CIRS Blog about Rural California
This posting is reproduced from the Stockton Record dated February 24, 2012
Bankruptcy for Vallejo was a messy, demoralizing ordeal that saw an exodus of city employees and left residents without enough fire fighters and police officers to protect them.
But it penciled out financially, said Deborah Lauchner, Vallejo's financial director for the last 10 months.
"With bankruptcy, everything we had got studied, reviewed, torn apart and ripped open," Lauchner said Thursday. "We didn't really have a lot of options. We were going to run out of cash."
Stockton city officials are expected Tuesday to consider taking the first step down the road of bankruptcy.
The information in this post is from Rural Migration News, a publication on rural issues at University of California, Davis. Rural Migration News summarizes and analyzes the most important migration-related issues affecting immigrant farm workers in California and the United States during the preceding quarter. This post focuses on poverty, water, labor shortages, health and current state laws.
California’s San Joaquin Valley is a place of contradictions. It has some of the most productive and wealth-generating agricultural lands on the planet, but many of the people who live in this region live in poverty, confront environmental contamination, and face serious health risks. Despite efforts to alleviate these problems, the region’s poor air and water quality, concentrated poverty, and uneven access to educational and other opportunities continue to afflict the Valley. Additionally, sustainability of the Valley’s economy is increasingly dependent on the health and well-being of the all of the region’s residents across its diverse rural and urban communities.
Danielle Boule, George Hubert, Anna Jensen, Alannah Kull, Julia Van Soelen Kim, Courtney Marshall, Kelsey Meagher and Thea Rittenhouse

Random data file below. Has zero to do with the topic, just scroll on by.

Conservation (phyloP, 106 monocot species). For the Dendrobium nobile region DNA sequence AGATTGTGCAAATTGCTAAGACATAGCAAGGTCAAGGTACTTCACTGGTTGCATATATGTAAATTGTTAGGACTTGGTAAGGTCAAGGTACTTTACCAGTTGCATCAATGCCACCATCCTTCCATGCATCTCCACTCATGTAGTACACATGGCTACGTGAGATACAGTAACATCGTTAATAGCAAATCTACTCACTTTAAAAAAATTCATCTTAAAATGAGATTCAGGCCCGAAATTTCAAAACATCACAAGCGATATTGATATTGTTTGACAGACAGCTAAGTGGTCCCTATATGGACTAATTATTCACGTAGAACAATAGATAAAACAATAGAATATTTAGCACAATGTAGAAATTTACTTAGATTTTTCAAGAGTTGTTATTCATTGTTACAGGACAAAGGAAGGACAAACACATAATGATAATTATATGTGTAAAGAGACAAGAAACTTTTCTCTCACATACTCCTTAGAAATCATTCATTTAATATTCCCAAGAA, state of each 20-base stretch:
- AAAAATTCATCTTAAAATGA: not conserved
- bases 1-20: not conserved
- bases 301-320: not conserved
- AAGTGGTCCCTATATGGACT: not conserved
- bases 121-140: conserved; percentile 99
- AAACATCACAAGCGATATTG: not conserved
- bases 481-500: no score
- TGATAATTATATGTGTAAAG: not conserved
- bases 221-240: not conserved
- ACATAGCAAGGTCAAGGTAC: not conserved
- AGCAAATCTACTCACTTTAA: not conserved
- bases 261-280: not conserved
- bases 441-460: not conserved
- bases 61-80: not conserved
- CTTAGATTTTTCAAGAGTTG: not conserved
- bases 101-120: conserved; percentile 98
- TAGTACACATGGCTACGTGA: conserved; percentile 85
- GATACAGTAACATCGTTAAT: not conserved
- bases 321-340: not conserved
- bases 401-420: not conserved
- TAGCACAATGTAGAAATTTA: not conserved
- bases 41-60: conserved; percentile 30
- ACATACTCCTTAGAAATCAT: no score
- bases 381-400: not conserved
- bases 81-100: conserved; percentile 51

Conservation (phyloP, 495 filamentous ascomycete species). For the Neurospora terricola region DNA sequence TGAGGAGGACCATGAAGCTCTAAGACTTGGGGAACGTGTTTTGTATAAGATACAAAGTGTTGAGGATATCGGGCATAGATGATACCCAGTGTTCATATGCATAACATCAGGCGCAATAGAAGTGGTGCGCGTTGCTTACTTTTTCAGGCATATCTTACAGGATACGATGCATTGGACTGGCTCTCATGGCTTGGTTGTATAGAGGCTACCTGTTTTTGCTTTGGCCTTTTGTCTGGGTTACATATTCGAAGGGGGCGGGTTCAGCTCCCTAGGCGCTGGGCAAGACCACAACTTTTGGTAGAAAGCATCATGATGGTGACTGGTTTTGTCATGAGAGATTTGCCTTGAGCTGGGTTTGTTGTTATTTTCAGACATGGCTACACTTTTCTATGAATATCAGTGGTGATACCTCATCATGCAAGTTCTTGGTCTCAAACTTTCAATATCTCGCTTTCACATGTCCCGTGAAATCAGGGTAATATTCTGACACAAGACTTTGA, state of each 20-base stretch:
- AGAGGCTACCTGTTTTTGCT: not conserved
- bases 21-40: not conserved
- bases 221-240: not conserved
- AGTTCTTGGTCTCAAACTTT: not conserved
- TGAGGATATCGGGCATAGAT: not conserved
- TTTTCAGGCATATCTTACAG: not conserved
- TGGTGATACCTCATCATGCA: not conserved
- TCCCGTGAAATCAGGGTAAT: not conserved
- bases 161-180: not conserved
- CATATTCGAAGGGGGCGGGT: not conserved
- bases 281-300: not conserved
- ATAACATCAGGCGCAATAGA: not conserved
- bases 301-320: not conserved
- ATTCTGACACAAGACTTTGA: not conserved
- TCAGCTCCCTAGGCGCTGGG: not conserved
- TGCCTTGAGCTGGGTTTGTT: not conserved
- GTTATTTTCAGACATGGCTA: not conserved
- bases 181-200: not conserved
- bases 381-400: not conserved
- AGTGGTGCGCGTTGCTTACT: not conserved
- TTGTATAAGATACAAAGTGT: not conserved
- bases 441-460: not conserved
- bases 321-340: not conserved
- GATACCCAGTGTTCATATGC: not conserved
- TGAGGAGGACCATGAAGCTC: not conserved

This report was prepared by a team of graduate students at UC Davis in the spring of 2011 for the Yolo Ag and Food Alliance (AFA). The objective was to examine the plausibility of creating a food hub in Yolo and Solano Counties. To achieve this, the UC Davis research team explored recent trends in food hubs across the country and conducted a food system assessment of the two counties to provide a context for how and whether a food hub might be situated.
Definitions of “rural” are not standardized – some programs use definitions such as "communities under 50,000 that are rural in nature," "areas of less than 2,500 not in census places," or "Nonmetro County." In addition to the confusing nature of the definitions, they generally do not relate well with realities of western states and mountainous topography – greatly impacting the eligibility of communities and individuals to access programs. The negative impact of these definitions is especially true for rural communities that have been experiencing inordinately high in-migration from other areas; growth not necessarily due to increased economic opportunity within the region, but rather from lack of affordable housing for low- and middle-income people in nearby areas.